Turnbull’s close shave at the 2016 election was an early indication that the electorate didn’t agree with them. Last week, after losing two by-elections that Turnbull had framed as a test of his opponent’s popularity, his party colleagues decided they’d had enough. In a ritual now familiar to Australians, they filed into the Party Room and decided to replace him.

Few readers of spiked will be familiar with Morrison, Australia’s 30th prime minister, but they will be familiar with the dynamic that put him there.

In Australia, as in much of the developed world, the political and cultural divide defies the simple labels of left and right. It is an argument between the elite and the non-elite, the antipodean chapter of David Goodhart’s ‘Anywheres’ vs ‘Somewheres’, pitting the best and brightest against the allegedly ignorant masses.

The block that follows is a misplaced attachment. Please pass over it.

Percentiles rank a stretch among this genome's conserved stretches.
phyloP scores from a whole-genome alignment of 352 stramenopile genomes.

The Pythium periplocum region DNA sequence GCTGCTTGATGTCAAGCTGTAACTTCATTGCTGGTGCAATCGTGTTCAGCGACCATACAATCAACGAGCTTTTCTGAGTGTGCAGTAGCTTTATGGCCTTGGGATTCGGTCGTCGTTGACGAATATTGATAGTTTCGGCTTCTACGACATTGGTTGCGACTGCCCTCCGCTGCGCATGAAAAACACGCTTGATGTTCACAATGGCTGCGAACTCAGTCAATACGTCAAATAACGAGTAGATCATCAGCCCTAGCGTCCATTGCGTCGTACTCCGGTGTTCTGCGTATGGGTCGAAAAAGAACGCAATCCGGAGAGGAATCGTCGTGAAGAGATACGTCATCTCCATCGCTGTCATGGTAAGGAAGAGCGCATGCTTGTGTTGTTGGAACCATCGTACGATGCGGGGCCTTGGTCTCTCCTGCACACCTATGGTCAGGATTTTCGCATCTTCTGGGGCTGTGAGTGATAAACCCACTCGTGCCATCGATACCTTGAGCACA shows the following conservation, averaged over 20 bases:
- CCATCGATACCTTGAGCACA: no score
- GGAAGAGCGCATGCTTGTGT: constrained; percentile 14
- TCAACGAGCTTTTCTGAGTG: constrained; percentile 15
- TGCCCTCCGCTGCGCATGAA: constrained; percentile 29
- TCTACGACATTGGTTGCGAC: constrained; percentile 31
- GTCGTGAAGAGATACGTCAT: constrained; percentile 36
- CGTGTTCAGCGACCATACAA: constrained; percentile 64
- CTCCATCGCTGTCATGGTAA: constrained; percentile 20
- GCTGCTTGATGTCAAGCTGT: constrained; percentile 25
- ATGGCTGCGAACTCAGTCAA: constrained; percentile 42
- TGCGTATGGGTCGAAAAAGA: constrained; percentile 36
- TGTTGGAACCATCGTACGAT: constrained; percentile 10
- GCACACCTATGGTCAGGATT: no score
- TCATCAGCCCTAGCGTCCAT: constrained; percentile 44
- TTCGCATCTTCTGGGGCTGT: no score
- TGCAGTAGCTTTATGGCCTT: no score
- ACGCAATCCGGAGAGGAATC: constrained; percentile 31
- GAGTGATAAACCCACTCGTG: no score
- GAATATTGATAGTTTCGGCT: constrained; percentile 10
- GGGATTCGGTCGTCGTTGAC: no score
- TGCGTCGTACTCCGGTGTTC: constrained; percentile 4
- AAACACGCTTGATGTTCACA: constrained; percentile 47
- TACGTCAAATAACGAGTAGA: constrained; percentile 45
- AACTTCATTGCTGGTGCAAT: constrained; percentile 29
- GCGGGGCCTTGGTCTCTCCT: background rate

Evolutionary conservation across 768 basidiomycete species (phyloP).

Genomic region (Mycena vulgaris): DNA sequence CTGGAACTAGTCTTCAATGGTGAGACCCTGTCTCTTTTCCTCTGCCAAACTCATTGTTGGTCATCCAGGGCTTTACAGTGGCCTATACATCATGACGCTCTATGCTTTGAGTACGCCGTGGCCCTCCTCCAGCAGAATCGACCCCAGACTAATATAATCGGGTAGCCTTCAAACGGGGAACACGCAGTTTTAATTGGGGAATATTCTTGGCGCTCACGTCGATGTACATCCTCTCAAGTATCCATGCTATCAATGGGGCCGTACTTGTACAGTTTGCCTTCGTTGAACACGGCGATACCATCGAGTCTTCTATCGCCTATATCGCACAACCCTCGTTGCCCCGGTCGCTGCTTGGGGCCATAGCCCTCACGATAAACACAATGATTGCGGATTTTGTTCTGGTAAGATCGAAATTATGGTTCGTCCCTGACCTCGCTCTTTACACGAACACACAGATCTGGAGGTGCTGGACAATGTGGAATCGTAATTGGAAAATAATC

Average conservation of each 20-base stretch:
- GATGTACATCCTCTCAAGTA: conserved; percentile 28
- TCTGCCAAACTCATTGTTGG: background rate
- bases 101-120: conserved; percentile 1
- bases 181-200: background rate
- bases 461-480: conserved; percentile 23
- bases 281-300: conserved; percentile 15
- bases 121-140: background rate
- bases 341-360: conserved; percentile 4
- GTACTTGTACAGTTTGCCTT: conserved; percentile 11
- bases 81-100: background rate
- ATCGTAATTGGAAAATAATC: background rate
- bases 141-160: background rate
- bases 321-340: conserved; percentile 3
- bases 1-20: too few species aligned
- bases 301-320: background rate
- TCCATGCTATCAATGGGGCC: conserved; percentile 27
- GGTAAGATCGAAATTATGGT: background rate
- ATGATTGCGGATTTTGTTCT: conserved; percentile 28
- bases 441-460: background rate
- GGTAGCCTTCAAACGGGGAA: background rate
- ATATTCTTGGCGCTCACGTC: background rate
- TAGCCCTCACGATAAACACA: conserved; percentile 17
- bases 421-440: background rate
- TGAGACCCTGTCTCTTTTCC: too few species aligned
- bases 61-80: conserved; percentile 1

Until the defeat in 2007 of John Howard, Australia’s second-longest serving prime minister, the new cultural divide was chiefly confined to the Labor Party, where a battle for control between the workers and tertiary-educated interlopers had been fought since the late 1960s.

The tensions in the Liberal Party, however, were just below the surface. The contest to succeed Howard was between the sophisticate Turnbull and the pugilist Tony Abbott, a monarchist who was quoted as describing climate change as ‘crap’.

The response to climate change in Australia has achieved the same totemic status as Brexit has in Britain. Abbott was convincingly elected in 2013 promising to end the carbon tax introduced by Labor, and he promptly followed through. The economic damage caused by Labor’s ill-advised mandated renewable energy targets went far deeper, however.

Subsidised wind and solar generation destabilised the grid while making coal-generated power unprofitable. Two major coal plants closed, sending electricity prices rocketing. Australia once enjoyed some of the cheapest energy in the world; now it’s among the most expensive.